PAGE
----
Sitting in my inbox this morning was this lovely gem of an EP from Chiacgo’s Slack Armada. This project from James Hrabak shows a lot of potential. It manages to cover a lot of cinematic-inspired territory in its four songs — it flows from quiet introspection to stunningly loud — but does so naturally and fluidly. That said, dial your volume down when “Looper” pops up, because that guitar will damn near blow your head off. If you like what you hear, it’s a name-your-price download on Bandcamp. Personally, I like the first two cuts, which stick more towards the Boards of Canada / Four Tet side of things, as opposed to the latter two, which veer toward Nine Inch Nails / My Bloddy Valentine. but there’s really something for all instrumental electronic tastes.
Alex Cuervo is best known as the frontman and guitarist for Austin’s fine purveyors of garage rock ‘n’ roll, the Hex Dispensers. However, his new project might throw you for a loop. Espectrostatic‘s self-titled LP, out today through Trouble in Mind, is 13 tracks of Carpenter-inspired electronic creepiness. I enjoyed the preview on Bloody Disgusting so much that I bought all three of Trouble in Mind’s newest releases to get the limited color version of Cuervo’s album.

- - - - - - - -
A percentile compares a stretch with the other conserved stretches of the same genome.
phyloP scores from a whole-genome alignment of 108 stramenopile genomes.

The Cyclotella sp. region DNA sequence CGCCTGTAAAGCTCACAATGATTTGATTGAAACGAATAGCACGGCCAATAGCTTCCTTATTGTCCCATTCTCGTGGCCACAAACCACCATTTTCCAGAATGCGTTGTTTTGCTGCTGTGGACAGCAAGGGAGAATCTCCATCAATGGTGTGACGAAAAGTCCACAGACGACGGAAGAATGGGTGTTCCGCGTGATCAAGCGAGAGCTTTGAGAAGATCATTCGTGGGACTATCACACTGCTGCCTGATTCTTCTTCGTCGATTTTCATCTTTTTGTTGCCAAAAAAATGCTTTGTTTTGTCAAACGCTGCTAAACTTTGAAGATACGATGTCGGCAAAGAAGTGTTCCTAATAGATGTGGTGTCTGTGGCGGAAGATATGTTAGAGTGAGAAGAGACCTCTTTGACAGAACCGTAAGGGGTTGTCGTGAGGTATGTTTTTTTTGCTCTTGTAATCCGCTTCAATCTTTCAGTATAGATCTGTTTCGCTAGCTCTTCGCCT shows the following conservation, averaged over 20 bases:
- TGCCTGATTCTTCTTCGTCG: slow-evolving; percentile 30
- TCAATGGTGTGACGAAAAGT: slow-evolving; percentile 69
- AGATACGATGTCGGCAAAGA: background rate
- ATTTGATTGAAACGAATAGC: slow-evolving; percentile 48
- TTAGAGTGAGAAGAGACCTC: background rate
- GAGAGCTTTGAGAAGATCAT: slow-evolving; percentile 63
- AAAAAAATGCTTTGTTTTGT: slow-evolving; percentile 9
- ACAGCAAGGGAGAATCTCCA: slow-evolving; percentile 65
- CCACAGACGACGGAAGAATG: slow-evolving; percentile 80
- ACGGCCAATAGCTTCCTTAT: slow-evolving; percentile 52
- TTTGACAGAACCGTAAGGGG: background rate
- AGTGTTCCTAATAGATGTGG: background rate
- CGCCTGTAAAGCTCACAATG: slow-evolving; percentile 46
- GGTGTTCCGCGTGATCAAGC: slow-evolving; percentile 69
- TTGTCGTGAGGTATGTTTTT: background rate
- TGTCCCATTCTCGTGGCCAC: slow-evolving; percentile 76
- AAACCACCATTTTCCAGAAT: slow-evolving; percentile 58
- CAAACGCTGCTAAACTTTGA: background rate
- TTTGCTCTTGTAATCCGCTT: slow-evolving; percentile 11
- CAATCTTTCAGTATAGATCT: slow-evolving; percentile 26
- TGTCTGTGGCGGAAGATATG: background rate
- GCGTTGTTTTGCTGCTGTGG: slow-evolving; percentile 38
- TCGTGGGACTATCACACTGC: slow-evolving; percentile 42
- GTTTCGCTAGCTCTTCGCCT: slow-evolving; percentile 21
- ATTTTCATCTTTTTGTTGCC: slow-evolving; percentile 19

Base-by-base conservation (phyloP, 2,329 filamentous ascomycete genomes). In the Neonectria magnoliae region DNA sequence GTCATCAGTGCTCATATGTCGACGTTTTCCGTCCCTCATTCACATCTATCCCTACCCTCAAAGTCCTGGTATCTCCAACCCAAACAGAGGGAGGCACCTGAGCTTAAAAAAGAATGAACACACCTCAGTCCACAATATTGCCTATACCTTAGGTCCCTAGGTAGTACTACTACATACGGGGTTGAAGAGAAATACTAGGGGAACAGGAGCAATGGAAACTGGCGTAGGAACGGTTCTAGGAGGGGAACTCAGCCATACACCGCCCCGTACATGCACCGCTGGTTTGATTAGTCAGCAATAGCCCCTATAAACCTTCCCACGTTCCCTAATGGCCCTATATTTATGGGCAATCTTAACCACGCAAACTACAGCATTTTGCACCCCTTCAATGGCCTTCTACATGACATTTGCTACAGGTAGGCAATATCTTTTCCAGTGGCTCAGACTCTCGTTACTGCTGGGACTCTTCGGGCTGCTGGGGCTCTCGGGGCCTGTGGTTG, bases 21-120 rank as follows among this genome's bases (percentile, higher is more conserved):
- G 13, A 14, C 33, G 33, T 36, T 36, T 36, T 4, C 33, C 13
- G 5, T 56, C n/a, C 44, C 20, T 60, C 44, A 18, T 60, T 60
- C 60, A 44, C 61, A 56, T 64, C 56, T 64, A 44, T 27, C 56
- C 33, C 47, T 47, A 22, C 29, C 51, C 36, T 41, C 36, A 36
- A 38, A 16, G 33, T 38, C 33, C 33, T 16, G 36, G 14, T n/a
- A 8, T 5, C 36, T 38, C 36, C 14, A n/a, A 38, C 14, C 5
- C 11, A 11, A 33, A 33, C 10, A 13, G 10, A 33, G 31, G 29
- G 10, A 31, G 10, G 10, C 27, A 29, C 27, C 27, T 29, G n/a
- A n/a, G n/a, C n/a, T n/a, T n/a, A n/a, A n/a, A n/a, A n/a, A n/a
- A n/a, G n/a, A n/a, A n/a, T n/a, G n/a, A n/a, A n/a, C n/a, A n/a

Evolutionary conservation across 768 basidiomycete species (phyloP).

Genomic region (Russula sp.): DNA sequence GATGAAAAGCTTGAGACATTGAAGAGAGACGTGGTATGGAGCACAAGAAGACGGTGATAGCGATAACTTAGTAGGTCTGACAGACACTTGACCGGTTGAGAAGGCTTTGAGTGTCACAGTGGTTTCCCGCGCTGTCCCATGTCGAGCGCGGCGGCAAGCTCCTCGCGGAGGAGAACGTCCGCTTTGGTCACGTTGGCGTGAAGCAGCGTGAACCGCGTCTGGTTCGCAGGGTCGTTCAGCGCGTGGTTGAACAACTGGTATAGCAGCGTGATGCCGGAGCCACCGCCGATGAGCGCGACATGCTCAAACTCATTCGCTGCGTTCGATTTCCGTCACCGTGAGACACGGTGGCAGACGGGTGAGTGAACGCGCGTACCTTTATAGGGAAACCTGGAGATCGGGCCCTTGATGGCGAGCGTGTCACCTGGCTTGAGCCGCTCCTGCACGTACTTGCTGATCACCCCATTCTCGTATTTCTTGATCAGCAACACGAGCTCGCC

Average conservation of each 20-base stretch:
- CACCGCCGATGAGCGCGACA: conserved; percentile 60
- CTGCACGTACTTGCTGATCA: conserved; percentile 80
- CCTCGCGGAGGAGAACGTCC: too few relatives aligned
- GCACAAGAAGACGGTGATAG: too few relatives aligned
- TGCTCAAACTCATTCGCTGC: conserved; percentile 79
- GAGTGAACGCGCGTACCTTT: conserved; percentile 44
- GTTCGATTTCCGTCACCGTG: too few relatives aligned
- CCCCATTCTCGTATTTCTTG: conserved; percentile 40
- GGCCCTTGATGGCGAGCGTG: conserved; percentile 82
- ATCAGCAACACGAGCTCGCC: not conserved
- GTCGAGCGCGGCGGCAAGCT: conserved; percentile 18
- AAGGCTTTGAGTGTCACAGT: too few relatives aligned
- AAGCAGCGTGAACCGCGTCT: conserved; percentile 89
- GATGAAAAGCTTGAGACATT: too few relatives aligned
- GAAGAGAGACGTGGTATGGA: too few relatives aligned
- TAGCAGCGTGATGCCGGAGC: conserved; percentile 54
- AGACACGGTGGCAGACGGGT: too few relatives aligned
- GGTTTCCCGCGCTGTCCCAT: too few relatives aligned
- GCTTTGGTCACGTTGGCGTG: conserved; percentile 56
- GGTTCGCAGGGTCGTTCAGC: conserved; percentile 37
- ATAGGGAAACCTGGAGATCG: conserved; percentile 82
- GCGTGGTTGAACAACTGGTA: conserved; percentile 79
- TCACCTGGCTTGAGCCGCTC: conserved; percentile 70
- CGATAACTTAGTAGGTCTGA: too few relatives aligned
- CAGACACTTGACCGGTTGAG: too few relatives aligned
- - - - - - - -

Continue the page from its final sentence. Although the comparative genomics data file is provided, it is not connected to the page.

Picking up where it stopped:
Cuervo (legal name: Alex Sargent) spoke with us via e-mail about the difference between Espectrostatic and the Hex Dispensers, and why it’s not as much of a change as you might think.
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The scads of reissue labels which have appeared over the last few years all seem to have their focus — Death Waltz has a John Carpenter / Fabio Frizzi thing going on, focusing on grimy, creepy things; One Way Static is tackling Wes Craven’s exploitation years; and Waxwork appears to have the ’80s splatter genre tied up. Giallo Disco might be the only label putting out music that fits that soundtrack niche, yet it differs in one notable aspect — these albums aren’t soundtracking anything other than a great dance party.
Situated out of Berlin and Vienna, and respectively ran by Anton Maiof and Gianni Vercetti Balopitas (aka Vercetti Technicolor), Giallo Disco rocks your socks with creepy, yet totally danceable tracks that hearken back to late ’70s and early ’80s analog synth soundtracks. There’s heaps of Moroder here, but everything is still unique. Maiof and Balopitas were both kind enough to answer questions via e-mail about the label and its future plans.